In 1952, decades after “The Waste Land” was written, this section took an important part in a literary controversy. A Canadian critic, John Peter, published an article that year claiming that the key to understanding “The Waste Land”  was that it was almost entirely a disguised elegy to a French medical student who Eliot knew in Paris before the war: Jean Verdenal. The strong inference in this theory was that Verdenal and Eliot were gay lovers. In 1952 this was not only sensational to the degree it might still be today, it was outright dangerous. To be homosexual was more than a notional criminal offence—and furthermore by this point T. S. Eliot was the living model of a religiously conservative Modernist and a Tory in his politics.

Eliot was furious at this article. Lean solicitors were called in. Retractions were demanded. In the end, Peters not only apologized, the magazine that had published the article tried to round up all extant copies and destroy them.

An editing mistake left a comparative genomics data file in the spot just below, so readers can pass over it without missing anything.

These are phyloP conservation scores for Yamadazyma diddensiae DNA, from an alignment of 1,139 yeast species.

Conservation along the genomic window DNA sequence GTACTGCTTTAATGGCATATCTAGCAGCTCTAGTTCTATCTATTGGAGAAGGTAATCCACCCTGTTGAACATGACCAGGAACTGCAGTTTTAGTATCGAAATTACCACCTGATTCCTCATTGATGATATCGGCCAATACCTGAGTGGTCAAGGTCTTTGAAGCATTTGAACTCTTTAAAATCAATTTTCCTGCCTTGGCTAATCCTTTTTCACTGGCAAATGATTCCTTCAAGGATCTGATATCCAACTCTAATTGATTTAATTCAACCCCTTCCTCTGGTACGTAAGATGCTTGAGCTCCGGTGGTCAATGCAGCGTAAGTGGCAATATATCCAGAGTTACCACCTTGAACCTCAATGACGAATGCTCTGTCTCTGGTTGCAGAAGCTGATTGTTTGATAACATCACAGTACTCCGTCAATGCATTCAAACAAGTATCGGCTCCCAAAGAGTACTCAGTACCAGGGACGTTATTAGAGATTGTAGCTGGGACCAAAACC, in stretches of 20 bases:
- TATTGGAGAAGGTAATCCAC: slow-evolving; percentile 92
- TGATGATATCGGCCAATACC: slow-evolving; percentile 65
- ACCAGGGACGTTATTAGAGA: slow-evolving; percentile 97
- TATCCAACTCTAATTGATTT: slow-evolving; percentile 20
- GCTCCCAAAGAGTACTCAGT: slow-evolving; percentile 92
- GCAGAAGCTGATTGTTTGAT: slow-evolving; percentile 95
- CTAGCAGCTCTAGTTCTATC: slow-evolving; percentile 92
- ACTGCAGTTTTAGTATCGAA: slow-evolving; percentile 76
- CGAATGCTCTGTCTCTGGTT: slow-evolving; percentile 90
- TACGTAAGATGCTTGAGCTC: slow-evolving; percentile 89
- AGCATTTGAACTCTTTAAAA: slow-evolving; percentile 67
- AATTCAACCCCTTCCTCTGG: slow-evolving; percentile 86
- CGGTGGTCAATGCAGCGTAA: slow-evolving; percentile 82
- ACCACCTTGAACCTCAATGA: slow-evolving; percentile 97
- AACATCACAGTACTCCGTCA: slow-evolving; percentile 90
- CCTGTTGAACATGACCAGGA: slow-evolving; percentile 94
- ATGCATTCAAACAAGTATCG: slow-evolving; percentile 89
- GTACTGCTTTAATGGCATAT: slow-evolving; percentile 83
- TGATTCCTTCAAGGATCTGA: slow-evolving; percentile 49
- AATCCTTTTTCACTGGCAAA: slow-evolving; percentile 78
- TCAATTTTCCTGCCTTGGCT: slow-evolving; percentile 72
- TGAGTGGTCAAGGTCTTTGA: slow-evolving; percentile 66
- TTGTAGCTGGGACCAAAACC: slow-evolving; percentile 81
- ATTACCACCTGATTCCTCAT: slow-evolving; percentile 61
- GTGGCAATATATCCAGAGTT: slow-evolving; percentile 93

A couple of decades later, after Eliot had died, this reading was raised again, and this concept of the poem is still being explored in our century.

On one hand, Eliot made no secret that he admired the young Verdenal. They shared a love for the poetry of LaForgue and Mallarmé and acknowledged times together as college students in Paris. Eliot opened his first published poetry collection Prufrock and Other Observations  with a fond dedication to Verdenal.

“Death by Water”  was a key exhibit in this reading of “The Waste Land.”   In late April of 1915, Verdenal was serving as a medical officer in the doomed WWI Gallipoli** campaign with the French army fighting along with British and ANZAC forces. Accounts written afterward said Verdenal was heroic in trying to deal with the mass carnage on the Allied side as they tried to gain a beachhead at the edges of the Middle East. He was killed, and there was little ability to bury the dead on the beaches as the invasion failed. They were left to the tides or thrown in the water. A cruel month indeed.

Flea Bass

Now to press levity next to death: I used to mispronounce Phlebas as if it had three syllables. Apparently it’s pronounced with two, phoenicianally/phonetically, close to “Flea Bass”—though I think with a short, not long A sound. The next time you see RHCP, you’ll enter the whirlpool and think of T. S. Eliot.